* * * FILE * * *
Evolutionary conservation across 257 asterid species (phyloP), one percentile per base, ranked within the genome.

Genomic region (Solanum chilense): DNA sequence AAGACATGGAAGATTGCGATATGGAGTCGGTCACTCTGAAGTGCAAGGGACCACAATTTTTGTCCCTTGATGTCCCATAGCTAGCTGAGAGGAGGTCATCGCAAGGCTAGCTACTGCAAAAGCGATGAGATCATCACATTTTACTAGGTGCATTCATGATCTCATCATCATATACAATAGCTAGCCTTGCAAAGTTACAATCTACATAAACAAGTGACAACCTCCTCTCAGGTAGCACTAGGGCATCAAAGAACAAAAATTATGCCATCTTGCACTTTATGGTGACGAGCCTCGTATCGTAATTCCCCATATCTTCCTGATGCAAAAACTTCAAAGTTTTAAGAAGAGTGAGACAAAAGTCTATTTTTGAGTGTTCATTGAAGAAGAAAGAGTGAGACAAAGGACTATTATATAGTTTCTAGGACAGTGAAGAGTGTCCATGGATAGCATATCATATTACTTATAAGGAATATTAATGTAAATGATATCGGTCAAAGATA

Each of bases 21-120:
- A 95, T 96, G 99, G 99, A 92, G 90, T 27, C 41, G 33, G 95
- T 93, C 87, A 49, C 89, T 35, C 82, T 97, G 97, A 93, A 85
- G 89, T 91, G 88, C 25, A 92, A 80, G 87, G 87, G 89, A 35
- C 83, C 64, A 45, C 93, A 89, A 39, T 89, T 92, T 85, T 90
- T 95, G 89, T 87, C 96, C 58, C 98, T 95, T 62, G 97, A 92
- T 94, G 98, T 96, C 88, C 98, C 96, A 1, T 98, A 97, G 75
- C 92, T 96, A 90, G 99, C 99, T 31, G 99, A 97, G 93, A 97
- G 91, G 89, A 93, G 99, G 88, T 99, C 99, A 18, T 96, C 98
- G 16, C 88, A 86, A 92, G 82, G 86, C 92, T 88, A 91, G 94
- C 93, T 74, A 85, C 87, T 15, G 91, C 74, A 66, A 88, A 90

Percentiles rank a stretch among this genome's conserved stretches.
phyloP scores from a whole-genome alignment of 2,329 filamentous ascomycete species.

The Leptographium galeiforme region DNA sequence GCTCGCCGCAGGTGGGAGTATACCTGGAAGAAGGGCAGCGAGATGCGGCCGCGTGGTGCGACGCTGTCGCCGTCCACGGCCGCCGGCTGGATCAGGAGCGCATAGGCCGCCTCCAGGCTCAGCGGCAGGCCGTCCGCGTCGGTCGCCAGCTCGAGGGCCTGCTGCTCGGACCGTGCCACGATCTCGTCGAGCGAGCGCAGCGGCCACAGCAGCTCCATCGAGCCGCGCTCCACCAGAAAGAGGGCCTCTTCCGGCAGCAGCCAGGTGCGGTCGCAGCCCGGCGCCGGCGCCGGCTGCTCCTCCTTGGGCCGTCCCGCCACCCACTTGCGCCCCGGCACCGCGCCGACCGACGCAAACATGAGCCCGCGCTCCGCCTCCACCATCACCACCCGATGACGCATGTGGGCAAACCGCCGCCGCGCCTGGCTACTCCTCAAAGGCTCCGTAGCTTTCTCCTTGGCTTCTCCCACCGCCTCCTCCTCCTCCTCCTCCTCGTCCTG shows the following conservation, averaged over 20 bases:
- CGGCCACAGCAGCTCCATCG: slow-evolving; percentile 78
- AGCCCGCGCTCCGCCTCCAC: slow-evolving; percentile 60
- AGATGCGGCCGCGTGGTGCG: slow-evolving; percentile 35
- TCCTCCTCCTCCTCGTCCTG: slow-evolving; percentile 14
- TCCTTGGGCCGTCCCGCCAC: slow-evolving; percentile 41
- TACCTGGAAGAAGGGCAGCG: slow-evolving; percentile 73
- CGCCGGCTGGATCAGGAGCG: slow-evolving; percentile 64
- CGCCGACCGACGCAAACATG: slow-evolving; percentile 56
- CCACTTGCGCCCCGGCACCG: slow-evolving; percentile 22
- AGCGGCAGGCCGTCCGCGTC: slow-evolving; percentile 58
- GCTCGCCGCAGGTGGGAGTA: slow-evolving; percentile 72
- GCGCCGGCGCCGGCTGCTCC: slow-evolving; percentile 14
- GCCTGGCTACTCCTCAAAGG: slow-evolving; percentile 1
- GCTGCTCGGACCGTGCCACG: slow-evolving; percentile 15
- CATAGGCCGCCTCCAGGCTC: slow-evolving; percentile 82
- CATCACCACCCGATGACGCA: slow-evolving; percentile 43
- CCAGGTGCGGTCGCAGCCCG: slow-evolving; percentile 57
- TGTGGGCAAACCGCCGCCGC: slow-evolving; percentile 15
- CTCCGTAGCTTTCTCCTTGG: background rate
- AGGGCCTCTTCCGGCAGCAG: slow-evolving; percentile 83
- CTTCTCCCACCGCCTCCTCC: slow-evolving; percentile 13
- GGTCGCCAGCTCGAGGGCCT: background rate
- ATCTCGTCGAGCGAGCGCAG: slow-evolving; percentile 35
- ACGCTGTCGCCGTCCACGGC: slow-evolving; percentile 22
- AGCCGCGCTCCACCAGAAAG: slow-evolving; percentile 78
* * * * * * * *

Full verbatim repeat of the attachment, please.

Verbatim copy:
Evolutionary conservation across 257 asterid species (phyloP), one percentile per base, ranked within the genome.

Genomic region (Solanum chilense): DNA sequence AAGACATGGAAGATTGCGATATGGAGTCGGTCACTCTGAAGTGCAAGGGACCACAATTTTTGTCCCTTGATGTCCCATAGCTAGCTGAGAGGAGGTCATCGCAAGGCTAGCTACTGCAAAAGCGATGAGATCATCACATTTTACTAGGTGCATTCATGATCTCATCATCATATACAATAGCTAGCCTTGCAAAGTTACAATCTACATAAACAAGTGACAACCTCCTCTCAGGTAGCACTAGGGCATCAAAGAACAAAAATTATGCCATCTTGCACTTTATGGTGACGAGCCTCGTATCGTAATTCCCCATATCTTCCTGATGCAAAAACTTCAAAGTTTTAAGAAGAGTGAGACAAAAGTCTATTTTTGAGTGTTCATTGAAGAAGAAAGAGTGAGACAAAGGACTATTATATAGTTTCTAGGACAGTGAAGAGTGTCCATGGATAGCATATCATATTACTTATAAGGAATATTAATGTAAATGATATCGGTCAAAGATA

Each of bases 21-120:
- A 95, T 96, G 99, G 99, A 92, G 90, T 27, C 41, G 33, G 95
- T 93, C 87, A 49, C 89, T 35, C 82, T 97, G 97, A 93, A 85
- G 89, T 91, G 88, C 25, A 92, A 80, G 87, G 87, G 89, A 35
- C 83, C 64, A 45, C 93, A 89, A 39, T 89, T 92, T 85, T 90
- T 95, G 89, T 87, C 96, C 58, C 98, T 95, T 62, G 97, A 92
- T 94, G 98, T 96, C 88, C 98, C 96, A 1, T 98, A 97, G 75
- C 92, T 96, A 90, G 99, C 99, T 31, G 99, A 97, G 93, A 97
- G 91, G 89, A 93, G 99, G 88, T 99, C 99, A 18, T 96, C 98
- G 16, C 88, A 86, A 92, G 82, G 86, C 92, T 88, A 91, G 94
- C 93, T 74, A 85, C 87, T 15, G 91, C 74, A 66, A 88, A 90

Percentiles rank a stretch among this genome's conserved stretches.
phyloP scores from a whole-genome alignment of 2,329 filamentous ascomycete species.

The Leptographium galeiforme region DNA sequence GCTCGCCGCAGGTGGGAGTATACCTGGAAGAAGGGCAGCGAGATGCGGCCGCGTGGTGCGACGCTGTCGCCGTCCACGGCCGCCGGCTGGATCAGGAGCGCATAGGCCGCCTCCAGGCTCAGCGGCAGGCCGTCCGCGTCGGTCGCCAGCTCGAGGGCCTGCTGCTCGGACCGTGCCACGATCTCGTCGAGCGAGCGCAGCGGCCACAGCAGCTCCATCGAGCCGCGCTCCACCAGAAAGAGGGCCTCTTCCGGCAGCAGCCAGGTGCGGTCGCAGCCCGGCGCCGGCGCCGGCTGCTCCTCCTTGGGCCGTCCCGCCACCCACTTGCGCCCCGGCACCGCGCCGACCGACGCAAACATGAGCCCGCGCTCCGCCTCCACCATCACCACCCGATGACGCATGTGGGCAAACCGCCGCCGCGCCTGGCTACTCCTCAAAGGCTCCGTAGCTTTCTCCTTGGCTTCTCCCACCGCCTCCTCCTCCTCCTCCTCCTCGTCCTG shows the following conservation, averaged over 20 bases:
- CGGCCACAGCAGCTCCATCG: slow-evolving; percentile 78
- AGCCCGCGCTCCGCCTCCAC: slow-evolving; percentile 60
- AGATGCGGCCGCGTGGTGCG: slow-evolving; percentile 35
- TCCTCCTCCTCCTCGTCCTG: slow-evolving; percentile 14
- TCCTTGGGCCGTCCCGCCAC: slow-evolving; percentile 41
- TACCTGGAAGAAGGGCAGCG: slow-evolving; percentile 73
- CGCCGGCTGGATCAGGAGCG: slow-evolving; percentile 64
- CGCCGACCGACGCAAACATG: slow-evolving; percentile 56
- CCACTTGCGCCCCGGCACCG: slow-evolving; percentile 22
- AGCGGCAGGCCGTCCGCGTC: slow-evolving; percentile 58
- GCTCGCCGCAGGTGGGAGTA: slow-evolving; percentile 72
- GCGCCGGCGCCGGCTGCTCC: slow-evolving; percentile 14
- GCCTGGCTACTCCTCAAAGG: slow-evolving; percentile 1
- GCTGCTCGGACCGTGCCACG: slow-evolving; percentile 15
- CATAGGCCGCCTCCAGGCTC: slow-evolving; percentile 82
- CATCACCACCCGATGACGCA: slow-evolving; percentile 43
- CCAGGTGCGGTCGCAGCCCG: slow-evolving; percentile 57
- TGTGGGCAAACCGCCGCCGC: slow-evolving; percentile 15
- CTCCGTAGCTTTCTCCTTGG: background rate
- AGGGCCTCTTCCGGCAGCAG: slow-evolving; percentile 83
- CTTCTCCCACCGCCTCCTCC: slow-evolving; percentile 13
- GGTCGCCAGCTCGAGGGCCT: background rate
- ATCTCGTCGAGCGAGCGCAG: slow-evolving; percentile 35
- ACGCTGTCGCCGTCCACGGC: slow-evolving; percentile 22
- AGCCGCGCTCCACCAGAAAG: slow-evolving; percentile 78